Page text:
The BCCI secretary Jay Shah has provided a significant update on whether the Indian cricket team would cross the border to compete in the event in 2023 when the Asia Cup is slated to be hosted in Pakistan. India, who last visited Pakistan in 2006, will have to wait longer since, according to Shah, the decision to hold the event at a neutral location was made at the 91st Annual General Meeting in Mumbai on Tuesday.

The BCCI secretary and ACC president Jay Shah stated, “Neutral venue for Asia Cup is not unusual and we have decided that we would not go to Pakistan. We won’t comment on whether the government will allow our squad to go to Pakistan since that is a government decision, but the 2023 Asia Cup will be hosted at a neutral location.

According to the earlier-released FTP, Pakistan is slated to host two significant ICC tournaments over the next three years: the Champions Trophy in 2025 and the Asia Cup, which would be played in a 50-over format and precede the 2023 World Cup. This is the first time that Pakistan has been honored with the hosting rights of two significant ICC tournaments since cricket was reinstated there after a ten-year hiatus. But now that the BCCI has announced a neutral location, it is unclear what will happen next or how the PCB and other authorities would respond.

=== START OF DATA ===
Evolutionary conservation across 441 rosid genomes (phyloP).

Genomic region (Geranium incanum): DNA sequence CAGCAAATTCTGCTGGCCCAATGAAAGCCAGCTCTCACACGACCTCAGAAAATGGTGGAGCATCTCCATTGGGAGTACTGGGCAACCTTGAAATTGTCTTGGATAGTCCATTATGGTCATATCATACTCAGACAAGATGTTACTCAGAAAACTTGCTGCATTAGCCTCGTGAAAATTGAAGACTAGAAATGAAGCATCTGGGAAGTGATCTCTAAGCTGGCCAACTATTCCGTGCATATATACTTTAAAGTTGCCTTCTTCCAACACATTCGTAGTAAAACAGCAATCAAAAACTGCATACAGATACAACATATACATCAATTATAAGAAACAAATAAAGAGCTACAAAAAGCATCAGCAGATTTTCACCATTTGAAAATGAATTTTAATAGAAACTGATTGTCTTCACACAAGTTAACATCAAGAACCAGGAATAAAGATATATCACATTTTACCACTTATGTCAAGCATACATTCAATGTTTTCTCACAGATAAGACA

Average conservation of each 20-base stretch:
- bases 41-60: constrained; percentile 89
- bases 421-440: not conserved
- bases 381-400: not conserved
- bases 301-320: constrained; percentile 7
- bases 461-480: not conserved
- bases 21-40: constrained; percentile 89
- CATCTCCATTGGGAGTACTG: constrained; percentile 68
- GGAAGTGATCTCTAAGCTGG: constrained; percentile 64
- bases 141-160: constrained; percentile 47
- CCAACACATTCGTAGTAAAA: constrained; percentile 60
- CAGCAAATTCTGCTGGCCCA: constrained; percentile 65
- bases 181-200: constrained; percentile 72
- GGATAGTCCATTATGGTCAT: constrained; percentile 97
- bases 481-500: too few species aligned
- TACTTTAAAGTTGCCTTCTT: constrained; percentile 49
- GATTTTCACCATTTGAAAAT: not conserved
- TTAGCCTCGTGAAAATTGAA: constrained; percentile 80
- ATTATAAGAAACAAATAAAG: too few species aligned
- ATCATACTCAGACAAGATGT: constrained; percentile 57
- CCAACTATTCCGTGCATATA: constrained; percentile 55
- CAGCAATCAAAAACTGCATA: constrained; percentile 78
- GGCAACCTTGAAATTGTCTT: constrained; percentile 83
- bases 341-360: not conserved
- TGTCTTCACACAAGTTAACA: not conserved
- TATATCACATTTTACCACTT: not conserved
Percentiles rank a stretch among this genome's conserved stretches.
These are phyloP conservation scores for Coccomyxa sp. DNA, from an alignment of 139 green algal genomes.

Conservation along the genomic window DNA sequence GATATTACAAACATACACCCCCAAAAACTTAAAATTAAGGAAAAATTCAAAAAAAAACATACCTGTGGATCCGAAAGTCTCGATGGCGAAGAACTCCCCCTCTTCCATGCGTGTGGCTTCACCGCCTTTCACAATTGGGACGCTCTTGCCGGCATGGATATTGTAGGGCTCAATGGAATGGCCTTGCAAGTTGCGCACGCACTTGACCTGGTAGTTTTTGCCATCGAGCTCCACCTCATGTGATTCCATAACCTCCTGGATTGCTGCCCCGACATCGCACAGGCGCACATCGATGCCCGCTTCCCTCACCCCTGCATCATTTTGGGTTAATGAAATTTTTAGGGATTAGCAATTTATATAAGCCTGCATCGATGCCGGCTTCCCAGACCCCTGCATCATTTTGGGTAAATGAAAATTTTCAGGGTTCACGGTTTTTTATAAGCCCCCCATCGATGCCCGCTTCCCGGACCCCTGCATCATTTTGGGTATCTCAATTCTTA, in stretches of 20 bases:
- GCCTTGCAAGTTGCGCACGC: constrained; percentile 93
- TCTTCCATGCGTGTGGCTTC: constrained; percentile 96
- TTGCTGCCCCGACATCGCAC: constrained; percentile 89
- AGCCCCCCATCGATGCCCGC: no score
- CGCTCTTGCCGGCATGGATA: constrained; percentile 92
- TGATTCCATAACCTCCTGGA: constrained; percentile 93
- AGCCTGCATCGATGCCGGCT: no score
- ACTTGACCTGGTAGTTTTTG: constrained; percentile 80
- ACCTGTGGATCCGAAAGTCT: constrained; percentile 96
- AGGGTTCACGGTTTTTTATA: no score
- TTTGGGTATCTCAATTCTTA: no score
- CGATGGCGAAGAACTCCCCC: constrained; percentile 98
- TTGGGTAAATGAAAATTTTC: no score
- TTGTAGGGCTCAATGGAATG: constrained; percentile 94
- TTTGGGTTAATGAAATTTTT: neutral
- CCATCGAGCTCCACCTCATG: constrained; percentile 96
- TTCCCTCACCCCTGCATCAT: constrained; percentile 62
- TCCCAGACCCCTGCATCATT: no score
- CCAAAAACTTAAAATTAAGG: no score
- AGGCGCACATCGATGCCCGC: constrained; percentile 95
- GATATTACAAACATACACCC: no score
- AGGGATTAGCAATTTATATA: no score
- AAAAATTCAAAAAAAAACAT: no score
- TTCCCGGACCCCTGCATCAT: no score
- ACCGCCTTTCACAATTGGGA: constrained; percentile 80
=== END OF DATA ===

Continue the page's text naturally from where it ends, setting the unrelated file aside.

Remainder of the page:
The news is a full 180-degree swing from last week’s rumors, which indicated that India might visit Pakistan. According to a Cricbuzz source, a memo was sent to all state associations mentioning the Asia Cup in Pakistan as one of the competitions the Indian squad was anticipated to attend. According to a BCCI spokesman, “it will be subject to the permission of the Government of India as usual.” It turns out that this was untrue.

The cricket match between India and Pakistan has always been eagerly anticipated. But unlike the 1980s, 1990s, and the early 2000s, when IND-PAK ties were plentiful, bilateral series between the two have been completely abandoned as a result of political problems between the two countries. In the ten years since their previous bilateral series, which took place in 2012–13, India and Pakistan have only faced off 10 times, all of which took place at ICC tournaments.

When questioned in August about the likelihood of a bilateral series between the two countries ahead of the Asia Cup, India’s skipper Rohit Sharma said: “I would have reacted if I had been given the chance to. These choices are made by respectable boards. This is not in our hands but if boards decide to play, then we will play.”